Introducing Herk Harvey’s Carnival of Souls (1962) at A Nos Amour’s pop-up screening this Thursday, Rodger Clarke began by contextualising early cinema within other historical technologies of entertainment. He outlined the early competition between X-ray and Cinema as forms of amusement and explained that, at the turn of the 20th century, both were features of pop-up urban spaces, found mainly at travelling fairs. Alongside ghost shows and mechanised rides, cinema and X-ray evoked awe and astonishment, poised half way between feats of science and enigmatic apparitions. That early film was emerging in these transient spaces, alongside X-ray and ghostly spectacles, goes some way to explaining film’s long fascination with the ghoulish; an obsession which is at the heart of Carnival of Souls. It was therefore an apt choice for a pop-up film showing; the ghosts on screen, as illusionary as the shadows of cinema, were in turn as fleeting as the happening itself.
The history of these contending technologies of entertainment betray two converse urban epistemologies; one, a gaze which sees through to the dry bones of reality, and the other; a world of shadows and illusions. Whilst X-ray (now) maps the body objectively, cinema, as its counterpart, layers parallel realities over one another. Extended to urbanism, we can understand mapped city spaces as the equivalent to the X-rayed body, known and chartered, whilst pop-up comes nearer to the world of cinema and indeed, to the world of ghosts; a spatiality across which plural temporary worlds flicker, real only in the moment they are seen.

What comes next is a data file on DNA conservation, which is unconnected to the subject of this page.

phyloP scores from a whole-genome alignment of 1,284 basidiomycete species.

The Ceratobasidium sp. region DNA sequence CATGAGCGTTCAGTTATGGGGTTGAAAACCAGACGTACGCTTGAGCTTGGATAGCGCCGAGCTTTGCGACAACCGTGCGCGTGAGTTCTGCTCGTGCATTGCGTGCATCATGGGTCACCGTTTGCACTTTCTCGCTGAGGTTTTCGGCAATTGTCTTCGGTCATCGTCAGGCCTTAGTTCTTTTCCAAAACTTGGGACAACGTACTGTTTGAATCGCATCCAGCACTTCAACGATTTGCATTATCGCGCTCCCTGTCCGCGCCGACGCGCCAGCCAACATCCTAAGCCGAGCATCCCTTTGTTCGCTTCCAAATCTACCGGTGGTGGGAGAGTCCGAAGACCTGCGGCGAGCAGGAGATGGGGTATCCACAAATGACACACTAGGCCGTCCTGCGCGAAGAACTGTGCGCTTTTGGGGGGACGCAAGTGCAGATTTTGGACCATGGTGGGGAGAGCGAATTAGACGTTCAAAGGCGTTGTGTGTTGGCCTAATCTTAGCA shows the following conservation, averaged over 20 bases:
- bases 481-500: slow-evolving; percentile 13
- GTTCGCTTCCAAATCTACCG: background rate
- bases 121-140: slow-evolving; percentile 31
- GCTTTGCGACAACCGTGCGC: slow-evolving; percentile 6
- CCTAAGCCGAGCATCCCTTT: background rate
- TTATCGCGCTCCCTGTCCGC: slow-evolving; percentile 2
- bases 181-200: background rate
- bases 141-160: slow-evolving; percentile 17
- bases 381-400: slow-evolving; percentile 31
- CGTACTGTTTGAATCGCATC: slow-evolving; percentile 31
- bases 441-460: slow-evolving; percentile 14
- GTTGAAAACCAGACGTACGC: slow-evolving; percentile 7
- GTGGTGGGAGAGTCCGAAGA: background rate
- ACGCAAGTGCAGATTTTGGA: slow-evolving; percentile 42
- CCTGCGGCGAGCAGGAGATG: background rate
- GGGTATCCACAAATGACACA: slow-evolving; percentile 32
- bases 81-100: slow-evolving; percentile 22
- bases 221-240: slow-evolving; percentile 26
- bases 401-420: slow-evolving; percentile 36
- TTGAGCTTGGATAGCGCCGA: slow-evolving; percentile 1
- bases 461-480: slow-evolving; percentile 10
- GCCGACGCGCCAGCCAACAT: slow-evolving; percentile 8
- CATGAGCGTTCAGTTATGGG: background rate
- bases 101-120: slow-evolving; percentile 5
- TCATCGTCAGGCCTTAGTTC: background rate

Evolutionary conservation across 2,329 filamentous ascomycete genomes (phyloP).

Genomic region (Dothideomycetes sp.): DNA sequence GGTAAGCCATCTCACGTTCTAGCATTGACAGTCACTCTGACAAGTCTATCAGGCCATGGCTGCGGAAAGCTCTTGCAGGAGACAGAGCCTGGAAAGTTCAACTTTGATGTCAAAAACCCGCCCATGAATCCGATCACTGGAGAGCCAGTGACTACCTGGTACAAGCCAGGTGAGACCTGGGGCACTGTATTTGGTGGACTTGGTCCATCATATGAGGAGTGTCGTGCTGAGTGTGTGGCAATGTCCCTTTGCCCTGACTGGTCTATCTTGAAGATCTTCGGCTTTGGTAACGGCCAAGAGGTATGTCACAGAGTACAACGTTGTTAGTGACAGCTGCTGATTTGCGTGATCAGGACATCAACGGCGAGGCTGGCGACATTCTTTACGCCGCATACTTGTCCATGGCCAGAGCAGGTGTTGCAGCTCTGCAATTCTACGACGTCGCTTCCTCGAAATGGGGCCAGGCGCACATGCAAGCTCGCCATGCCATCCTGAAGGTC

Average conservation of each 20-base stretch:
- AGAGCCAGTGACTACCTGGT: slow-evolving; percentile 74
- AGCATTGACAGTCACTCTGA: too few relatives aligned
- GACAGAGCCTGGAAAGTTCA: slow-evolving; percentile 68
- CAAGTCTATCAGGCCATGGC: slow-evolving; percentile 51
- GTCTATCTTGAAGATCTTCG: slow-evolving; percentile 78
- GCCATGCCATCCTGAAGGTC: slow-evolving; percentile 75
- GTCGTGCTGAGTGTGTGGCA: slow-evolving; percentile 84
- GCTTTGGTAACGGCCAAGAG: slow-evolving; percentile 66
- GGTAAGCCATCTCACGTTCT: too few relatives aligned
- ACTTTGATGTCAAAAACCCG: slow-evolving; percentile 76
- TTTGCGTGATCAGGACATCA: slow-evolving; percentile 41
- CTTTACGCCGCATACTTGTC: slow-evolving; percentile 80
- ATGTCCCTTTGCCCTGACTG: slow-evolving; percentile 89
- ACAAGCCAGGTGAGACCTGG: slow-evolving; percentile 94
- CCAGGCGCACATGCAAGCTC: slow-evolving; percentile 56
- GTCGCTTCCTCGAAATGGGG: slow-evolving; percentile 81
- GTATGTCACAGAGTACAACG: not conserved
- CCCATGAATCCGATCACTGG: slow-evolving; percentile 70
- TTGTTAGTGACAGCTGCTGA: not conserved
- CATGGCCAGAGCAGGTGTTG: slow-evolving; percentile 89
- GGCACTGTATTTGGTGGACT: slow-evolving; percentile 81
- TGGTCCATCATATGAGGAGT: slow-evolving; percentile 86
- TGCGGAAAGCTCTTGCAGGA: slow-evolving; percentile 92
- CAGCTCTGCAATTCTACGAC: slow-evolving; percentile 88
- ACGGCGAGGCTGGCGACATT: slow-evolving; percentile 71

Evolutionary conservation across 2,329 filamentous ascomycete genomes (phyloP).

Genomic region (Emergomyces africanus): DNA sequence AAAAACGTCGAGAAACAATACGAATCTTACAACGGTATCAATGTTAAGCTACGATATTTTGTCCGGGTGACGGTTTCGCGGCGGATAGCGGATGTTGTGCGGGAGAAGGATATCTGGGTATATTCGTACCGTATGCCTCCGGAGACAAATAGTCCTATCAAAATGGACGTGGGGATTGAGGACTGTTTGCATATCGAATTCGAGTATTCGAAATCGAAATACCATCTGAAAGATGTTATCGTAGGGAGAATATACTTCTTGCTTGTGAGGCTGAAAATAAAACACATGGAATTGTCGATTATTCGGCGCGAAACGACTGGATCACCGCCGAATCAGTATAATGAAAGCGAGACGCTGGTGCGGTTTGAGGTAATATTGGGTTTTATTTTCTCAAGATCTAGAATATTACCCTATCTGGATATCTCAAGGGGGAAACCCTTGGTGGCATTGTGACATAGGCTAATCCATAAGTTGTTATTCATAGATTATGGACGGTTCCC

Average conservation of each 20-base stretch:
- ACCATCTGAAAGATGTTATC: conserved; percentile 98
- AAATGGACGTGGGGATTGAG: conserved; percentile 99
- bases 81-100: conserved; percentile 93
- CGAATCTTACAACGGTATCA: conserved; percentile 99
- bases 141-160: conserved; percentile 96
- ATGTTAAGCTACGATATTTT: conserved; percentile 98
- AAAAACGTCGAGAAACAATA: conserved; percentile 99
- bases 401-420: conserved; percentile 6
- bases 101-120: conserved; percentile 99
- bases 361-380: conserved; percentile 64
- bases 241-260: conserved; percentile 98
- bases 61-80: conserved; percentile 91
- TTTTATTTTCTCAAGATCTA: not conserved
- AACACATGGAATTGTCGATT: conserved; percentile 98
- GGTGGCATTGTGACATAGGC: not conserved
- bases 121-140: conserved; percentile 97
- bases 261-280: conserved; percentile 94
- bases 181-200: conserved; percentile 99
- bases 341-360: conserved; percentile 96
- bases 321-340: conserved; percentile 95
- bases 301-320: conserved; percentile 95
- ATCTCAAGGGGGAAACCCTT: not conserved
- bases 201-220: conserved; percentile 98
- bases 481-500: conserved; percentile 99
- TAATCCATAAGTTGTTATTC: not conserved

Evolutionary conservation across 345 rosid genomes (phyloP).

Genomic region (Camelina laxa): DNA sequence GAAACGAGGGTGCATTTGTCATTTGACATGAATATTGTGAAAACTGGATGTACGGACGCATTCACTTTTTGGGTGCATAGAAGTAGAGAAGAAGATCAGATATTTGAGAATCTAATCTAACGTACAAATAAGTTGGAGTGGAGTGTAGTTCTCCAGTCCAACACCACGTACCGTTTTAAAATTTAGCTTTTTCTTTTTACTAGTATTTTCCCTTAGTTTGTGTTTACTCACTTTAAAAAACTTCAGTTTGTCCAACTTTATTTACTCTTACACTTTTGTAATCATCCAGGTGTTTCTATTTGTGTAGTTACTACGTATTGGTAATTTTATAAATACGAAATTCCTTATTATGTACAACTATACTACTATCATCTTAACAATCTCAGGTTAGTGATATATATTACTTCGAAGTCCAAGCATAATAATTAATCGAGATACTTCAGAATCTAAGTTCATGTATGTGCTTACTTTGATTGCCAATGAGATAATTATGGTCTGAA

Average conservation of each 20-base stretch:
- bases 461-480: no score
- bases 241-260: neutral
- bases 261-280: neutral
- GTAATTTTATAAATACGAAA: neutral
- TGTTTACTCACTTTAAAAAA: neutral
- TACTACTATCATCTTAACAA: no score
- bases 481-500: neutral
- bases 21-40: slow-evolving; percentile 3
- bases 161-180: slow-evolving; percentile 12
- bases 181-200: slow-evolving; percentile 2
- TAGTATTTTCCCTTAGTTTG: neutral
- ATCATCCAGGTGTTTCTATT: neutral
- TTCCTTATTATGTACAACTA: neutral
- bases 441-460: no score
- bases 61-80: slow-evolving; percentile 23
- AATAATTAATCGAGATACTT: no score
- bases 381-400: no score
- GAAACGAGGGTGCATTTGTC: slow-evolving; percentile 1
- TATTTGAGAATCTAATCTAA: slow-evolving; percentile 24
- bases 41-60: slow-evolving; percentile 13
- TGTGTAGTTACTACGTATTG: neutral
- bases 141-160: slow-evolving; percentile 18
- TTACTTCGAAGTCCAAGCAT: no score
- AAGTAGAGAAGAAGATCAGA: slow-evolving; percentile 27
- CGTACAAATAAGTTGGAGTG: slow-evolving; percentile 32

The scenes that haunted me longest from Carnival of Souls were the ones in which a bewildered Mary stumbles around a town which she can no longer engage with, which no longer sees or hears her. Harvey’s simple but effective method of cutting the sound drives home the fact (if we hadn’t already guessed it from the endearingly suggestive opening scene) that Mary is a ghost in the city. Confused and alone Mary flees first to and then from Utah, but finds herself repeatedly shut out. Unlike the traditional ghost, able to transcend walls, doors, etc. Mary is trapped by a sensory disjuncture which holds her back from the normal, human world. Her footsteps remain amidst the silence, but the clash of her heels against the city streets only reiterates the border between herself and the living.
Yet her separation is not absolute. Suffering a delayed and gradual death, Mary flickers in and out of focus, at one with the world, and then horribly at odds with it, one moment pumping holy organ music to her appreciative neighbours and the next trapped in an oppressive silence, accompanied only by the most unholy of ghosts. The same can be said of pop-up cinema. Temporary and permanent city spaces co-exist like Mary and the good people of Utah, separated by different rhythms of time (pop-up VS permanent, life VS endless death) but falling into sync at certain junctures to meet each other.
Are pop-up cinema goers, then, the ghosts of the city? We find ourselves, like Mary, in the empty space of entertainment; we, the cinema after hours, she the dilapidated pavilion. And just as the ghosts are raised from the lake by Mary’s presence for one last dance at the end of Carnival of Souls, A Nos Amours drag up un-dead celluloid footage to resurface in the light of the contemporary city. Perhaps it is telling that whilst X-ray disappeared as a form of urban entertainment to become the objective vision of science, cinema, the world of illusion, won out. The screen and the city are natural companions, both spaces of multiplicity, transience and imagination. Escaping from the mapped city, A Nos Amours offers a returned attentiveness to the ghostly, a re-engagement with buried films and a throwback to the moving spaces of the travelling fair, to the urban experience as one of intense, fleeting, spectral moments.